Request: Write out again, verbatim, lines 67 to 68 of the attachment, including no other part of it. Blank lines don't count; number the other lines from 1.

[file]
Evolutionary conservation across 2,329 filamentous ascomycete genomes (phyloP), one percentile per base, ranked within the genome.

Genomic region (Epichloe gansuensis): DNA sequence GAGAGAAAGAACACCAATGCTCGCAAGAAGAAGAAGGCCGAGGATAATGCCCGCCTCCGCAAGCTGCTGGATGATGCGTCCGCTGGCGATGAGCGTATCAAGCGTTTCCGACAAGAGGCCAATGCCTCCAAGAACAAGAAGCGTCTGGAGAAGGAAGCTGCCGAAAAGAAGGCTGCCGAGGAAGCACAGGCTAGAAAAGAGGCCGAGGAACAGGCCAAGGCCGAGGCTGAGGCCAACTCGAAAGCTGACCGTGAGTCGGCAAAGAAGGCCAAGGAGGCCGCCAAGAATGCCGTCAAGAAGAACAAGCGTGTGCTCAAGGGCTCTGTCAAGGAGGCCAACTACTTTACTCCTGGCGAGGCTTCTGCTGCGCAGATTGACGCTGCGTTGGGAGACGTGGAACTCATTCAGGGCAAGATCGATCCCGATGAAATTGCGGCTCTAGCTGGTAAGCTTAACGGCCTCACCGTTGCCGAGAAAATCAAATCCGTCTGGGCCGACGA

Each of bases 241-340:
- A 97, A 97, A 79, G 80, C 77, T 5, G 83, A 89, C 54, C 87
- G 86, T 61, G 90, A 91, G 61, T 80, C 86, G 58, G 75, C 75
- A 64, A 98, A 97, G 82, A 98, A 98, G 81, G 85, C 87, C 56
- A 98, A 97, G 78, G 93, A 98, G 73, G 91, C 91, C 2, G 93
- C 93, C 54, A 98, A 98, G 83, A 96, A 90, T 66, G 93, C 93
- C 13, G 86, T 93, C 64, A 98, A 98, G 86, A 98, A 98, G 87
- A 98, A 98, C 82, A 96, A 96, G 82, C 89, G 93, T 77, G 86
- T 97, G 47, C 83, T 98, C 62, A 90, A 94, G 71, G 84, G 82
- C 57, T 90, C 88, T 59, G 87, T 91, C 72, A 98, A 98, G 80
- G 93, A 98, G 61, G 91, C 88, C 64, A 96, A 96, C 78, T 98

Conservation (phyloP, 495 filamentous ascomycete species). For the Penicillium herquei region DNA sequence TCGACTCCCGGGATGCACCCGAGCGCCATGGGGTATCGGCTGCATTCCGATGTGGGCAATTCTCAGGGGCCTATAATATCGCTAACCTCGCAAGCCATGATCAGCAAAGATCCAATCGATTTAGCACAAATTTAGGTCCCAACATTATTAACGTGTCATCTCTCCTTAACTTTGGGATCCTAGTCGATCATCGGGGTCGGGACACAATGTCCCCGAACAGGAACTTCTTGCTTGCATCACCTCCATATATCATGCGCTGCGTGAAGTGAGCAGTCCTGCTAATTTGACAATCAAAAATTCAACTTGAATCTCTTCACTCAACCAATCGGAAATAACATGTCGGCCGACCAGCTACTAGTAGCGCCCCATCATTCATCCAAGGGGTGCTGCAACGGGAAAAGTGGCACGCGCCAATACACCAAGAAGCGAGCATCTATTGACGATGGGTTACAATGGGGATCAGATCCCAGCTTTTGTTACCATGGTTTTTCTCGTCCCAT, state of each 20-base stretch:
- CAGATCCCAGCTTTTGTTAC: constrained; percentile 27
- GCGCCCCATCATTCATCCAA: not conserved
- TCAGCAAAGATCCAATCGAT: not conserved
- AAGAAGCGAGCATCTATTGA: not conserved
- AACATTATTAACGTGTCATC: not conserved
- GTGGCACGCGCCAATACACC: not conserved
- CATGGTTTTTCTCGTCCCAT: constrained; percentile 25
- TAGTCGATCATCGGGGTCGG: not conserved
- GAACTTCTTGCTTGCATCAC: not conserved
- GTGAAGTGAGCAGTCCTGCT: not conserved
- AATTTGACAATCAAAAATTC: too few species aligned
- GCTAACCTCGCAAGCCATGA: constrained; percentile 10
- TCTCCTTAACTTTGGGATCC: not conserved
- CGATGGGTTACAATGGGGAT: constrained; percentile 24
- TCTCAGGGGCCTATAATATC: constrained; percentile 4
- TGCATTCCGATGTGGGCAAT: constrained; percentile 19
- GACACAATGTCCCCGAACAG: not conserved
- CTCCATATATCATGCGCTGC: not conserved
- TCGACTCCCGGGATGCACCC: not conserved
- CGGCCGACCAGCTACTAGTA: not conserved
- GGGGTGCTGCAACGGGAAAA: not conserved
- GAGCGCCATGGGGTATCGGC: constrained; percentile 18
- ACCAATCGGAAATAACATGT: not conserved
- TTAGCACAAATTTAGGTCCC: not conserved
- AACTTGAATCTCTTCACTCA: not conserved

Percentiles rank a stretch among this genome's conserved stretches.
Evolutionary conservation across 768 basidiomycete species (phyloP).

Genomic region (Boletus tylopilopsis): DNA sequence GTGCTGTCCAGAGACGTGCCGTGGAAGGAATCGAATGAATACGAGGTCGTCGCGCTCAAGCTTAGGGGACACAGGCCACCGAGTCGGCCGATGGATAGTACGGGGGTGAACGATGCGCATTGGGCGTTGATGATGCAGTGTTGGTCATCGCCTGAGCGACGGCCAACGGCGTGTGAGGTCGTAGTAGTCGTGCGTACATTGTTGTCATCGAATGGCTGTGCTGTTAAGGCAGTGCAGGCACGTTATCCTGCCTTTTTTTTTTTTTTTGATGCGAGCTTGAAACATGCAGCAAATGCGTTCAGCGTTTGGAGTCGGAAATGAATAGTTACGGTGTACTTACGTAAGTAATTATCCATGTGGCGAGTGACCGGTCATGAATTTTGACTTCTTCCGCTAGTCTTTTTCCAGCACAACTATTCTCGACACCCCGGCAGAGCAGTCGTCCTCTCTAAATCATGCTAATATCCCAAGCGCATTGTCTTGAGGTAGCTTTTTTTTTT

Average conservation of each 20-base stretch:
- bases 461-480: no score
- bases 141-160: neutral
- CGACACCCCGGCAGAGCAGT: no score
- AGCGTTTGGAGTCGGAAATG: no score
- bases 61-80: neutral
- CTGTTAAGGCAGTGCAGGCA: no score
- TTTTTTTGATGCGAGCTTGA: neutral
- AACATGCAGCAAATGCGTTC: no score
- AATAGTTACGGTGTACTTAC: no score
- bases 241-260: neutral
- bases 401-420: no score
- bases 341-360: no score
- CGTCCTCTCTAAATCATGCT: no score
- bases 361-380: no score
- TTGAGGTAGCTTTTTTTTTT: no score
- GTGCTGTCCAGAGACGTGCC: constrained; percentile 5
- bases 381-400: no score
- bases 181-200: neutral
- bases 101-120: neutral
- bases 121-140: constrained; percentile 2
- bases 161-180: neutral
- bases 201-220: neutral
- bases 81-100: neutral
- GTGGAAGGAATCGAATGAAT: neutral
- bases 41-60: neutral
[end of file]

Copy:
- GTGGAAGGAATCGAATGAAT: neutral
- bases 41-60: neutral